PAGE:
The Financial Times recently reported on massive changes planned for data regulations in the European Union. The changes are set to be implemented by the European Commission and will provide additional control over some of the world’s largest tech companies conducting business on EU shores. The goal of this regulatory shift is to rein in the internet giants in order to give smaller companies a more reasonable chance to succeed and thrive. There is a strong American presence in the industry, especially when it comes to larger corporations, and it is therefore expected that the list will mainly contain companies from the United States.
The new regulations will significantly impact certain internet companies. A list of these companies is currently being compiled. The list will comprise big tech firms based on their market share as well as the number of users they have. Exact criteria are still under discussion, but it is assumed that companies like Apple, Google, Amazon, and Facebook will be featured at the top of the list.
The tough new regulations will curb these industry giants’ market power as they will be forced to comply with more stringent regulations compared to their smaller competitors. Competition is fierce and not always fair, so it is hoped that the regulatory changes will create a more balanced arena.
As big and indestructible as big tech seems to be, it still faces great challenges, with this looming change being far from the only challenge it faces. Microsoft and Facebook are having issues with Apple, and antitrust investigations are targeting Amazon and Google. The entire industry is puzzled about Microsoft escaping all scrutiny. In a nutshell, this is what’s going on:
• Facebook is fighting with Epic over App Store fees, and Apple has come in the fight’s line of fire.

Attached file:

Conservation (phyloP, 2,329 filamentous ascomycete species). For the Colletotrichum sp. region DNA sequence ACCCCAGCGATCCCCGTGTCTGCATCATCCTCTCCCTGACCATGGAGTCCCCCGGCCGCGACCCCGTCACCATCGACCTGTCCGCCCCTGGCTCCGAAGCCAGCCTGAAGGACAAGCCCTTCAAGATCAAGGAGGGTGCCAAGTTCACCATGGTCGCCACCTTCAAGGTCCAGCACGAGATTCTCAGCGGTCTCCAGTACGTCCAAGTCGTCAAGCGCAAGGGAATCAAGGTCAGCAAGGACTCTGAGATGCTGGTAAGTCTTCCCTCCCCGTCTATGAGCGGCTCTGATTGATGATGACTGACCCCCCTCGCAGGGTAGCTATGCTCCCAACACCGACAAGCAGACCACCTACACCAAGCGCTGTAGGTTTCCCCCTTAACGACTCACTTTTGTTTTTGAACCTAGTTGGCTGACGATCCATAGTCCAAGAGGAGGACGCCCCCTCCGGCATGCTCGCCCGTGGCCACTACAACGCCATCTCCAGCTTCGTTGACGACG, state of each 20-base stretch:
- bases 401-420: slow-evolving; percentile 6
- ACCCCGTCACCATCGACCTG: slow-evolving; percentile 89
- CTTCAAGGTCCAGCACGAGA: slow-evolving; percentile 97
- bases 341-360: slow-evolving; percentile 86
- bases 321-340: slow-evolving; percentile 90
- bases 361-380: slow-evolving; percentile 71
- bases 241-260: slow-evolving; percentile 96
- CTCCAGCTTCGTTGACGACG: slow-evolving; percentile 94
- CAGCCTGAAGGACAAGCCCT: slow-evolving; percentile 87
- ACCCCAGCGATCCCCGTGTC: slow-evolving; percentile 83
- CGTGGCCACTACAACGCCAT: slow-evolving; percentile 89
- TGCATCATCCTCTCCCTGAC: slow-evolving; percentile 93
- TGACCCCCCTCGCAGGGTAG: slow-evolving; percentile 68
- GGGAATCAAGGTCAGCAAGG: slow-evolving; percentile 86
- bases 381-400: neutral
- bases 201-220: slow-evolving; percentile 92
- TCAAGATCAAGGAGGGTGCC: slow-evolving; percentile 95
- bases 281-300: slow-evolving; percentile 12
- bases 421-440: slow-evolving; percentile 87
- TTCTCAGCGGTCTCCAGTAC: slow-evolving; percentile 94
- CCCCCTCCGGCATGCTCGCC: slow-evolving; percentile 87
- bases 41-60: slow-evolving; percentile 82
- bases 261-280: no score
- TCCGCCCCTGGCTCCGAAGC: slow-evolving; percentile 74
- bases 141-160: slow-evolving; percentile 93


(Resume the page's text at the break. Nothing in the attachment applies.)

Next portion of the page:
• Apple has been repeatedly digging at Facebook for its privacy policies because of the social media platform’s targeted advertising campaigns.
• Highly regarded executives in the global tech sector are questioning Amazon and Google business systems ahead of charges expected to be leveled imminently.
• Big tech executives and employees are becoming increasingly dismayed about Microsoft, which is apparently getting a free pass under the Trump administration.
• Apple is further complicating matters by making changes to its App Store that would hamper game-streaming from Google and Microsoft platforms.
The tech industry in Europe has had to face challenges like these countless times over the years. And yet, big tech continues to absorb smaller tech companies, creating a top-heavy scenario in which smaller companies have limited prospects.
Are Laws Enough to Restore Balance?
Richard Stables from Kelkoo raised the alarm about Google’s power for several years, and finally, in 2017, the European Union issued $2.7 billion in fines against Google for breaking antitrust laws. However, it was too late. Stables had already resigned, and Kelkoo was crushed by Google’s competition even before the court case came to an end. The eight years it took to do anything about the problem was enough to ruin the company, which was once a leading digital shopping destination.